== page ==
People do not grow out of autism. Autism is a lifelong disorder; however, the manifestation of symptoms may change over time. While there is yet no known cure, autism is definitely treatable.
Social Communication/Social Interaction
- Deficits in verbal and non-verbal communication.
- Loss of or delay in developing spoken language
- Difficulty using speech in a meaningful way
- Difficulty or absence of ability to imitate sounds and words
- Difficulty or inability to point in order to express need or interest
- Indicating needs with gestures (sometimes unusual ones) instead of words
- Rarely initiates communication
- Repeating words or phrases heard (echolalia) instead of answering.
- Confusing gender (he, she) and pronouns (I, me, you) in speech
- Unusual pitch and rhythm in speech
- Difficulties with social interaction
- Unusual or lack of eye contact
- Unusual or lack of facial affect or expression
- Difficulty interacting with other people (responding back and forth, turn-taking), making friends, and understanding others
- Apparent lack of empathy or consideration for others thoughts or feelings
- Difficulty controlling emotion and excitement
- Laughing, giggling or screaming at unusual times
- Difficulty joining other people
- Difficulty sharing attention with others
Behaviours: Stereotypical, rigid routine, sensory stimuli
Repetitive, stereotypical behaviors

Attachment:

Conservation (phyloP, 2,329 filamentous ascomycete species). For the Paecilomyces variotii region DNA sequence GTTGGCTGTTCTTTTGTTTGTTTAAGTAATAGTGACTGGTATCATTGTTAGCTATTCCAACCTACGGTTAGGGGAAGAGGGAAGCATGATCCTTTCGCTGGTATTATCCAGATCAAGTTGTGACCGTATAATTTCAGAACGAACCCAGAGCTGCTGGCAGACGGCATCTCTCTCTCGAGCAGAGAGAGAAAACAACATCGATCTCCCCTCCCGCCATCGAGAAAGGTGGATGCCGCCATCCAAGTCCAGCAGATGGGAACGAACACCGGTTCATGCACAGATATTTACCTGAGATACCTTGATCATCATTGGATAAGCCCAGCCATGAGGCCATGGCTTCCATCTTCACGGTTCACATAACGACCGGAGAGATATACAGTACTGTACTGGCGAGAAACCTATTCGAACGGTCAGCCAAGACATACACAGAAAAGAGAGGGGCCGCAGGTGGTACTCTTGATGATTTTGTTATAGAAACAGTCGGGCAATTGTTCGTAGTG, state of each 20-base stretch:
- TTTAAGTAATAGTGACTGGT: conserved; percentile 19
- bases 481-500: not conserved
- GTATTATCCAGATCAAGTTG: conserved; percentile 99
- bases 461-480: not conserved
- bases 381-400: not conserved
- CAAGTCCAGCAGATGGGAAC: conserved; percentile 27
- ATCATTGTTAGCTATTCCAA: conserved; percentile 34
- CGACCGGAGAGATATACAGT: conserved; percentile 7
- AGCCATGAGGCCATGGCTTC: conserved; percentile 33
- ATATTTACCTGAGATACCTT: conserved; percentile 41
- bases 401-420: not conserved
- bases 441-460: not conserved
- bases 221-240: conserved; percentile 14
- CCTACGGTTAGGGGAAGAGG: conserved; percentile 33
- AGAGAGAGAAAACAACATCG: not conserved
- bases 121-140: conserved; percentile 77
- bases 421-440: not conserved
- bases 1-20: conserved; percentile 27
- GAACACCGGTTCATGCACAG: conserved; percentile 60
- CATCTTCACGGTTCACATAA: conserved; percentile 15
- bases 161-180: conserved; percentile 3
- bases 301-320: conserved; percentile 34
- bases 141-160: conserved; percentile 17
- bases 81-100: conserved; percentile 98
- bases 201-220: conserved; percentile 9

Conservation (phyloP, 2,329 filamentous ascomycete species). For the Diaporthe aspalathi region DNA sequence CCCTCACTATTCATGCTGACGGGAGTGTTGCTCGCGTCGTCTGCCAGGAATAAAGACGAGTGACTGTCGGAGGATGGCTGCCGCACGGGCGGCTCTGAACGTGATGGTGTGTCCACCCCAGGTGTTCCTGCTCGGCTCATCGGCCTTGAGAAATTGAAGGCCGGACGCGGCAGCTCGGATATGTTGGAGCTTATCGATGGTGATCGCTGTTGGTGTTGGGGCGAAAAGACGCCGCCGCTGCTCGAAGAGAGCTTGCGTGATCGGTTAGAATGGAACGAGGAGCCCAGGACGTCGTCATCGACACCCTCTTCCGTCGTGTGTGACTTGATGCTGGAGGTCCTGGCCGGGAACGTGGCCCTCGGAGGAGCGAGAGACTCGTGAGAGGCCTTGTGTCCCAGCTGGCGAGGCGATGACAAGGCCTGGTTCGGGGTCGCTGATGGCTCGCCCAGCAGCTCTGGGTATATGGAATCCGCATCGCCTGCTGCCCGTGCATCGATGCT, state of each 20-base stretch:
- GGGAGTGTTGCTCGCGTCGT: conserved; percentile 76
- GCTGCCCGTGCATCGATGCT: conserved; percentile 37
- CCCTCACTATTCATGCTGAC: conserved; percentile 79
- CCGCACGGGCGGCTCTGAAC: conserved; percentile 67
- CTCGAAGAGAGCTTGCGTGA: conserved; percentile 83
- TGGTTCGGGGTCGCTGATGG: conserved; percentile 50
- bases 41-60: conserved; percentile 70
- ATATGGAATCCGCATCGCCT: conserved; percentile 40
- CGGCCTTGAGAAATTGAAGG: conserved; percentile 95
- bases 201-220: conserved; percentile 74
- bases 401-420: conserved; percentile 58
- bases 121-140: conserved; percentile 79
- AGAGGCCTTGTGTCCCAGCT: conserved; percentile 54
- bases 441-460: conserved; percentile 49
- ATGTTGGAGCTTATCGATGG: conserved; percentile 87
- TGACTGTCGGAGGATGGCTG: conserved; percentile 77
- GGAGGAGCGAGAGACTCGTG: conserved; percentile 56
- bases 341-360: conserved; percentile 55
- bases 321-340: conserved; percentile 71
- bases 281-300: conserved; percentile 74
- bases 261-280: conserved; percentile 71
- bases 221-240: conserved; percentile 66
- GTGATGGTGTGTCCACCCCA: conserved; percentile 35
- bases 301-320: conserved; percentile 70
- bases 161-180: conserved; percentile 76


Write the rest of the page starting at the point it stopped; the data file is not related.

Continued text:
- Repetitive actions or body movements (e.g. Hand flapping, finger flipping, spinning, rocking etc.)
- Unusual postures, walking or movement patterns
Rigid routines, behavior patterns
- Problems coping with change; dependency on parts of routines
- Unusual or inappropriate habits or interests
- Anxiety or tantrums (“meltdowns”) when things unexpectedly change.
- Difficulty with delayed gratification, waiting.
- Difficulty imitating gross or fine motor movements
- Intense focus on moving or spinning objects
- No fear or understanding of real dangers (running, jumping off of objects etc.)
- Over or under reaction to sight, sound, smell, taste, pain or touch (including being held)
- Actively sensory seeking behaviors (running, spinning, jumping, seeking deep pressure contact and hugs, excessive smelling)
- Actively avoiding sensory stimuli (covering ears, eyes, avoiding crowded busy rooms and places)
- Intense or unusual activity levels
Cognition and Learning
- Difficulty paying attention or shifting attention (stuck on an idea or action, perseverates)
- Difficulty understanding abstract ideas
- Difficulty grasping time and order of events
- Thoughts and actions may appear illogical, may seem to arrive at irrational conclusions.
- Can have very a strong memory for certain specific details and facts, especially in an area of obsessive interest.
- Difficulty using items or toys to represent real objects
- “Black and white” thinking, difficulty in understanding “exceptions to the rule”
- May not benefit from typical teaching methods, rather need alternative teaching methods that concentrate on visual strategies, reinforcing, step-by-step and concrete learning.
Associated Features and Concerns
- Unusual sleep patterns
- Sudden, unexplained, extreme distress or fear, phobias
- Eating problems (often sensory and texture related aversions)
- Toileting problems
- Grooming, self-care difficulties or lack of concern for.
- Self-injurious or aggressive behavior or destructive behavior.